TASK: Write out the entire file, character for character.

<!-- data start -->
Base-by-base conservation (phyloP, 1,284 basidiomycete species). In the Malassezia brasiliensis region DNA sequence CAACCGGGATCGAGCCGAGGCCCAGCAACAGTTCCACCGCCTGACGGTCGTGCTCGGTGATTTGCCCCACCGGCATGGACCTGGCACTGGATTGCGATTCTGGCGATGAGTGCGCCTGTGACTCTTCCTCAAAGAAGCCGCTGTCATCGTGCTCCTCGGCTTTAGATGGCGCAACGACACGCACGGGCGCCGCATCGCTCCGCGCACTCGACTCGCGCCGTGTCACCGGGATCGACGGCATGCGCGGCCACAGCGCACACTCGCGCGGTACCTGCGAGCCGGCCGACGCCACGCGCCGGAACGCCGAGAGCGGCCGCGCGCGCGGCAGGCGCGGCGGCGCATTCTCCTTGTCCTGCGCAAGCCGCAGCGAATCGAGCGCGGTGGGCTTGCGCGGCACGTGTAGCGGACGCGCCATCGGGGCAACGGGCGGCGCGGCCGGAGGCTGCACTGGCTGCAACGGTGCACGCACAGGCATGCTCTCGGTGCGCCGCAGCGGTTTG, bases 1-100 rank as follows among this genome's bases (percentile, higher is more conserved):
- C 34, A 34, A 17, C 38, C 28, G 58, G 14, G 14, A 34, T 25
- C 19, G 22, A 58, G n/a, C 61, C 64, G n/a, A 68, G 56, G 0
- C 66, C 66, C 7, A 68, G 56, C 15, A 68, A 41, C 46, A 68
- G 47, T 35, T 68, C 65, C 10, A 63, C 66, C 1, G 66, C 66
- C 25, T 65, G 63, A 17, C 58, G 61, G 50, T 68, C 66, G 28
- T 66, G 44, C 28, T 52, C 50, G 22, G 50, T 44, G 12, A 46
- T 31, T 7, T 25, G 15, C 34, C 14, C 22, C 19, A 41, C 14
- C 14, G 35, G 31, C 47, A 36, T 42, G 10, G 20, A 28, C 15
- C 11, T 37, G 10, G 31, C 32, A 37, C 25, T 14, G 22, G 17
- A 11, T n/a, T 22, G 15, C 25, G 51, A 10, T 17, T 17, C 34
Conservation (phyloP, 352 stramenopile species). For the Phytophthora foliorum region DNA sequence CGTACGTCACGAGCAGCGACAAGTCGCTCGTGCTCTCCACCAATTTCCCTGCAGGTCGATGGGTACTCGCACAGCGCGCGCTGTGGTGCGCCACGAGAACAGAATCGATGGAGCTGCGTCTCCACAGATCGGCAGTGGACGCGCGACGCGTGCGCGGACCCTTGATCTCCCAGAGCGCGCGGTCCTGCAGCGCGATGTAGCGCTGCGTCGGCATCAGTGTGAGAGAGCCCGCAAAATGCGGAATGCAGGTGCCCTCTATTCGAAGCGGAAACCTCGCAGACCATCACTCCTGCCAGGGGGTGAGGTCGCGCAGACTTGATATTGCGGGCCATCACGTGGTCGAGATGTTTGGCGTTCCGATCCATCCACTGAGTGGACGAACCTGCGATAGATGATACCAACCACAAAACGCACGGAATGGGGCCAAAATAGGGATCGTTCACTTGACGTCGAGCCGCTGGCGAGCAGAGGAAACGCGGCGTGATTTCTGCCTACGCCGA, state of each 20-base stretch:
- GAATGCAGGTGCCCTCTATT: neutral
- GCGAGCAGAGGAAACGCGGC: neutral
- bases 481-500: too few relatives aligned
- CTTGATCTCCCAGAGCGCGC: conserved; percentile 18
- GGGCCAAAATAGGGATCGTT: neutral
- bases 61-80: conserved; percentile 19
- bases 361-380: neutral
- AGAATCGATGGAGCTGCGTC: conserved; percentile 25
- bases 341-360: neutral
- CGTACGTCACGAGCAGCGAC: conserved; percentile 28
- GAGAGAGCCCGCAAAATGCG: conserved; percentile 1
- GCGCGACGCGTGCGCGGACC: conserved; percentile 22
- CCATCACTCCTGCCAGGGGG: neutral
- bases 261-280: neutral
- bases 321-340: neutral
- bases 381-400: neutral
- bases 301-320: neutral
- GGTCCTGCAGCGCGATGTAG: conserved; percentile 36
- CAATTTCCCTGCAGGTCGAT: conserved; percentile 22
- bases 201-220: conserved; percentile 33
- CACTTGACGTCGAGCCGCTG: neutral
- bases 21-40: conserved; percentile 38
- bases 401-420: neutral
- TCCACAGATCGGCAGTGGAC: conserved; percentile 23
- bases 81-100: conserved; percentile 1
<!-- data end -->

Base-by-base conservation (phyloP, 1,284 basidiomycete species). In the Malassezia brasiliensis region DNA sequence CAACCGGGATCGAGCCGAGGCCCAGCAACAGTTCCACCGCCTGACGGTCGTGCTCGGTGATTTGCCCCACCGGCATGGACCTGGCACTGGATTGCGATTCTGGCGATGAGTGCGCCTGTGACTCTTCCTCAAAGAAGCCGCTGTCATCGTGCTCCTCGGCTTTAGATGGCGCAACGACACGCACGGGCGCCGCATCGCTCCGCGCACTCGACTCGCGCCGTGTCACCGGGATCGACGGCATGCGCGGCCACAGCGCACACTCGCGCGGTACCTGCGAGCCGGCCGACGCCACGCGCCGGAACGCCGAGAGCGGCCGCGCGCGCGGCAGGCGCGGCGGCGCATTCTCCTTGTCCTGCGCAAGCCGCAGCGAATCGAGCGCGGTGGGCTTGCGCGGCACGTGTAGCGGACGCGCCATCGGGGCAACGGGCGGCGCGGCCGGAGGCTGCACTGGCTGCAACGGTGCACGCACAGGCATGCTCTCGGTGCGCCGCAGCGGTTTG, bases 1-100 rank as follows among this genome's bases (percentile, higher is more conserved):
- C 34, A 34, A 17, C 38, C 28, G 58, G 14, G 14, A 34, T 25
- C 19, G 22, A 58, G n/a, C 61, C 64, G n/a, A 68, G 56, G 0
- C 66, C 66, C 7, A 68, G 56, C 15, A 68, A 41, C 46, A 68
- G 47, T 35, T 68, C 65, C 10, A 63, C 66, C 1, G 66, C 66
- C 25, T 65, G 63, A 17, C 58, G 61, G 50, T 68, C 66, G 28
- T 66, G 44, C 28, T 52, C 50, G 22, G 50, T 44, G 12, A 46
- T 31, T 7, T 25, G 15, C 34, C 14, C 22, C 19, A 41, C 14
- C 14, G 35, G 31, C 47, A 36, T 42, G 10, G 20, A 28, C 15
- C 11, T 37, G 10, G 31, C 32, A 37, C 25, T 14, G 22, G 17
- A 11, T n/a, T 22, G 15, C 25, G 51, A 10, T 17, T 17, C 34
Conservation (phyloP, 352 stramenopile species). For the Phytophthora foliorum region DNA sequence CGTACGTCACGAGCAGCGACAAGTCGCTCGTGCTCTCCACCAATTTCCCTGCAGGTCGATGGGTACTCGCACAGCGCGCGCTGTGGTGCGCCACGAGAACAGAATCGATGGAGCTGCGTCTCCACAGATCGGCAGTGGACGCGCGACGCGTGCGCGGACCCTTGATCTCCCAGAGCGCGCGGTCCTGCAGCGCGATGTAGCGCTGCGTCGGCATCAGTGTGAGAGAGCCCGCAAAATGCGGAATGCAGGTGCCCTCTATTCGAAGCGGAAACCTCGCAGACCATCACTCCTGCCAGGGGGTGAGGTCGCGCAGACTTGATATTGCGGGCCATCACGTGGTCGAGATGTTTGGCGTTCCGATCCATCCACTGAGTGGACGAACCTGCGATAGATGATACCAACCACAAAACGCACGGAATGGGGCCAAAATAGGGATCGTTCACTTGACGTCGAGCCGCTGGCGAGCAGAGGAAACGCGGCGTGATTTCTGCCTACGCCGA, state of each 20-base stretch:
- GAATGCAGGTGCCCTCTATT: neutral
- GCGAGCAGAGGAAACGCGGC: neutral
- bases 481-500: too few relatives aligned
- CTTGATCTCCCAGAGCGCGC: conserved; percentile 18
- GGGCCAAAATAGGGATCGTT: neutral
- bases 61-80: conserved; percentile 19
- bases 361-380: neutral
- AGAATCGATGGAGCTGCGTC: conserved; percentile 25
- bases 341-360: neutral
- CGTACGTCACGAGCAGCGAC: conserved; percentile 28
- GAGAGAGCCCGCAAAATGCG: conserved; percentile 1
- GCGCGACGCGTGCGCGGACC: conserved; percentile 22
- CCATCACTCCTGCCAGGGGG: neutral
- bases 261-280: neutral
- bases 321-340: neutral
- bases 381-400: neutral
- bases 301-320: neutral
- GGTCCTGCAGCGCGATGTAG: conserved; percentile 36
- CAATTTCCCTGCAGGTCGAT: conserved; percentile 22
- bases 201-220: conserved; percentile 33
- CACTTGACGTCGAGCCGCTG: neutral
- bases 21-40: conserved; percentile 38
- bases 401-420: neutral
- TCCACAGATCGGCAGTGGAC: conserved; percentile 23
- bases 81-100: conserved; percentile 1